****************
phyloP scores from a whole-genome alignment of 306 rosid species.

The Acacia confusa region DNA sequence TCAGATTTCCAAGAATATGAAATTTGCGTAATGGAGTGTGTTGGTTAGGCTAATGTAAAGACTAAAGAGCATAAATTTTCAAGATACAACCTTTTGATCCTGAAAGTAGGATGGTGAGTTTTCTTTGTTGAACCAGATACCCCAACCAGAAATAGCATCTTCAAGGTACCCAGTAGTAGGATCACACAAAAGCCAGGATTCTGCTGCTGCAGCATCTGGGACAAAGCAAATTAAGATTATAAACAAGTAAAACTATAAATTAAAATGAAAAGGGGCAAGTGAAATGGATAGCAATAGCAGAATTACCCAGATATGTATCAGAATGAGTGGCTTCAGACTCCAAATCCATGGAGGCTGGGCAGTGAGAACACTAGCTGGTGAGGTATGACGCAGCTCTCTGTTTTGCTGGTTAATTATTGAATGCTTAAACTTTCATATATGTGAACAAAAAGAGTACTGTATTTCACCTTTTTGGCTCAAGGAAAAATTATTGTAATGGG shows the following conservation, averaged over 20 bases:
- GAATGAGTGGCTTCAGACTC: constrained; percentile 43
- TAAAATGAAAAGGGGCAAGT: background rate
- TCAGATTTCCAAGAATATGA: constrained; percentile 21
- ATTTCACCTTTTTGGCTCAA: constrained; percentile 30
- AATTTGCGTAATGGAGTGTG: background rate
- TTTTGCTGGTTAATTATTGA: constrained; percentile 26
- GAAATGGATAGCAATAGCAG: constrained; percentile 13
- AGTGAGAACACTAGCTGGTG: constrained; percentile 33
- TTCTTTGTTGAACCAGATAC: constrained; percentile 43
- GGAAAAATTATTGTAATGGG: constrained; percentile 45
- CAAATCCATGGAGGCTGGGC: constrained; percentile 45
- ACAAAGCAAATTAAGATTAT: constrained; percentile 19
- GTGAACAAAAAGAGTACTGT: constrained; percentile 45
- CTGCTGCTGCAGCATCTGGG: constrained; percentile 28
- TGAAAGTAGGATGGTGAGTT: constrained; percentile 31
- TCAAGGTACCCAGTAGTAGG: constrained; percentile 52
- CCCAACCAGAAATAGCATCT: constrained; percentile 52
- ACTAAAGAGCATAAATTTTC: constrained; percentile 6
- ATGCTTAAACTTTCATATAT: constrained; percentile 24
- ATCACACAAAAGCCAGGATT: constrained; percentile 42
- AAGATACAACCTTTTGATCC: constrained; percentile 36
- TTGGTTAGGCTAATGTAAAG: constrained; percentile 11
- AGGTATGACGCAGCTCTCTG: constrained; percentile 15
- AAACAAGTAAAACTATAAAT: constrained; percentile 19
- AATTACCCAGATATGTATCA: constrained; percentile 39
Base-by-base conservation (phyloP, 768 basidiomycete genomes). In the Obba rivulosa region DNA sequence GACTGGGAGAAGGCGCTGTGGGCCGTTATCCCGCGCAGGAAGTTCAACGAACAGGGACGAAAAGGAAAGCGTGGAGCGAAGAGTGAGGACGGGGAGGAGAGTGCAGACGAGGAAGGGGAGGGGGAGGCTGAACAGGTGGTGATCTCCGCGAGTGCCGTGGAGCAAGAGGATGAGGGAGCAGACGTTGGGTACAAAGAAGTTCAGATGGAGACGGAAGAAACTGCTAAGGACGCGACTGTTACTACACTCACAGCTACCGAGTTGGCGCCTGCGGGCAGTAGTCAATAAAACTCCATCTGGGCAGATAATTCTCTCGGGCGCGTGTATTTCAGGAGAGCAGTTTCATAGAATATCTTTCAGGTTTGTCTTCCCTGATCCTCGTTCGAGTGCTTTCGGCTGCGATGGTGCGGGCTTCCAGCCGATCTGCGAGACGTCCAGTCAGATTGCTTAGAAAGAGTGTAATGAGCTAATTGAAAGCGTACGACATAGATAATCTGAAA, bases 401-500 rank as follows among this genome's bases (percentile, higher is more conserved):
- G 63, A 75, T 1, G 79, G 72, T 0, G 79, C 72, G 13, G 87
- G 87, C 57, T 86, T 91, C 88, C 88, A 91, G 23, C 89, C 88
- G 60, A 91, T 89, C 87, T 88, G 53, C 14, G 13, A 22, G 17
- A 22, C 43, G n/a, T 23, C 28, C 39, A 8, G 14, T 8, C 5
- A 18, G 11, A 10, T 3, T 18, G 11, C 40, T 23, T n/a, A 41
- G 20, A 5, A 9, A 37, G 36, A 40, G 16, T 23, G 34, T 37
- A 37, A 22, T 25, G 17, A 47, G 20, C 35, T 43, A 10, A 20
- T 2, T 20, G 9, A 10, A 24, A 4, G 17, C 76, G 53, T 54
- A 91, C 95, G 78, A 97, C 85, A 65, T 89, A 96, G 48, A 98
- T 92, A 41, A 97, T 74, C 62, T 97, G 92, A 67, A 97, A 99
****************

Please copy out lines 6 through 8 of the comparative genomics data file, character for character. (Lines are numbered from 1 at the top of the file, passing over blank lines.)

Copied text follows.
- ATTTCACCTTTTTGGCTCAA: constrained; percentile 30
- AATTTGCGTAATGGAGTGTG: background rate
- TTTTGCTGGTTAATTATTGA: constrained; percentile 26